Hip Dysplasia

Canine hip dysplasia is a congenital, inherited malformation of the hip joint where the ball or head of the femur does not fit snugly into the socket. If the cartilage that lines and cushions the hip joint is damaged by trauma or excessive exercise (especially as a puppy) it loses its thickness and elasticity.  This in turn reduces its shock-absorbing qualities as the joint attempts to stabilise itself during movement and a cycle of damage, inflammation and pain occurs. In addition to excessive exercise, hip dysplasia is also influenced by other environmental factors such as obesity. There are a number of dogs with dysplasia who may have severe arthritis but be able to run, jump and play as if nothing were wrong  and others with minimal radiographic changes that show severe lameness.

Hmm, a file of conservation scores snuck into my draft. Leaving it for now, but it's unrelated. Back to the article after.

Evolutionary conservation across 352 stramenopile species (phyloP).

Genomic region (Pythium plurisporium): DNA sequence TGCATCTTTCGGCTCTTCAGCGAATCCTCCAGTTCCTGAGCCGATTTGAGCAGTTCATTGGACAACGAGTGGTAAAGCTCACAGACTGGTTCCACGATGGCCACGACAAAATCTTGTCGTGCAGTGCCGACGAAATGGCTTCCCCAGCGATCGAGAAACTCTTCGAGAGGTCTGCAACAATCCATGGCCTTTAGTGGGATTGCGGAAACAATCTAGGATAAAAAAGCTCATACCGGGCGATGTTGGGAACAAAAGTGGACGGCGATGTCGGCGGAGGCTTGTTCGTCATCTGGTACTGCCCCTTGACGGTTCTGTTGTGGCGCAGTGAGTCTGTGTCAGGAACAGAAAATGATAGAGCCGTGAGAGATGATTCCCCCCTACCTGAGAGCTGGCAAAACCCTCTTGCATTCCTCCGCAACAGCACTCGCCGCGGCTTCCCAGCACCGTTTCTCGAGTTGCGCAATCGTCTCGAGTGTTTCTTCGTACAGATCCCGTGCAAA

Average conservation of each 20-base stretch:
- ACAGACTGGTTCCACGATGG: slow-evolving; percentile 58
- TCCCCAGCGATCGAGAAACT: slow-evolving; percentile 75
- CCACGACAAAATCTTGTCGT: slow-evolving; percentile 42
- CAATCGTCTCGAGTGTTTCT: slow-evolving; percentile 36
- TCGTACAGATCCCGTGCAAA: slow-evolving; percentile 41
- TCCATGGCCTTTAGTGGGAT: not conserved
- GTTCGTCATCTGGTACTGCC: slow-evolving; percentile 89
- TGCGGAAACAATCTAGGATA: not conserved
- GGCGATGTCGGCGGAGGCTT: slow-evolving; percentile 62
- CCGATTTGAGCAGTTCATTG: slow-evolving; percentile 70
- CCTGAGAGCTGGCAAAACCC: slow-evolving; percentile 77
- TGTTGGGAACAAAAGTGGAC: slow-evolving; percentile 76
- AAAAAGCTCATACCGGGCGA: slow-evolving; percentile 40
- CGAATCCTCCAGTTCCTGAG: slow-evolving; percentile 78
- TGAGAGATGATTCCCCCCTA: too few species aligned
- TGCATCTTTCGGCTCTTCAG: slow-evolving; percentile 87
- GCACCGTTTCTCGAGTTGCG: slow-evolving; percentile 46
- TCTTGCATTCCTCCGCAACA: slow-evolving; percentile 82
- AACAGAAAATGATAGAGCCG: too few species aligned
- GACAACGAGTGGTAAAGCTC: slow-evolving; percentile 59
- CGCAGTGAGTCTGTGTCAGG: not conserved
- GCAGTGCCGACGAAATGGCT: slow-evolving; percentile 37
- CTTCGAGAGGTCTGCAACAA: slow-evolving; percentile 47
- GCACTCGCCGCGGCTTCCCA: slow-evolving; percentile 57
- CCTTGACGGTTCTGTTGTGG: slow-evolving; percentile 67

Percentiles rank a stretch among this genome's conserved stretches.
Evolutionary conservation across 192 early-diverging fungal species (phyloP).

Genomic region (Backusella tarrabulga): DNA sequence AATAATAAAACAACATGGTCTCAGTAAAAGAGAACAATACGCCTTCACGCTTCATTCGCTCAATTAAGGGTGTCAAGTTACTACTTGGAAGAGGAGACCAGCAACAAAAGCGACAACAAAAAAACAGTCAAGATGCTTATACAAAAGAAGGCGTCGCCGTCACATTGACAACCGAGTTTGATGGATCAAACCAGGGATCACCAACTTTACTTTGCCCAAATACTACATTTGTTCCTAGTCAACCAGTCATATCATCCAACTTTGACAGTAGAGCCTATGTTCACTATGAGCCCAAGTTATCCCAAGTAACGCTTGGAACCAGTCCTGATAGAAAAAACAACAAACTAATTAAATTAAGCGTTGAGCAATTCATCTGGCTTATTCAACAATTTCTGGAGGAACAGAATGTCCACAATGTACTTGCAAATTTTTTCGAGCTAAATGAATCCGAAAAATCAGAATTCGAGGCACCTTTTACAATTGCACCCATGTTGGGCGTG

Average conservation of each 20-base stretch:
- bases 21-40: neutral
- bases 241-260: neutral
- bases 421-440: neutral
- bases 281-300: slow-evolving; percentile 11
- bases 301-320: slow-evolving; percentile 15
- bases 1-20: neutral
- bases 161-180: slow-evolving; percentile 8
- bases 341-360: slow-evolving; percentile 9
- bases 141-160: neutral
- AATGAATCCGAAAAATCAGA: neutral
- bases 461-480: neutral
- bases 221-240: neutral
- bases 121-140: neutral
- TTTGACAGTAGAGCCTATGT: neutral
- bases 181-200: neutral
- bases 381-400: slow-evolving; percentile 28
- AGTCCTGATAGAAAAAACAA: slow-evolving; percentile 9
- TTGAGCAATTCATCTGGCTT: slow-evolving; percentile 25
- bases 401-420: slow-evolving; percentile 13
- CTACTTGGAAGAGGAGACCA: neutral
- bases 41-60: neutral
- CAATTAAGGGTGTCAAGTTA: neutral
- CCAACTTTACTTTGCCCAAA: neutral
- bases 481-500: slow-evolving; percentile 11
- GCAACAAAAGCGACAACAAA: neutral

It is not possible to tell the hip status of a dog without X-rays and we encourage all breeders to have their dogs screened before breeding to ensure that genetic factors are kept to a minimum.  Fortunately the Smooth Collie does appear to have low scores but very few are tested and it would be very easy to be complacent and unaware that a problem has crept into the breed.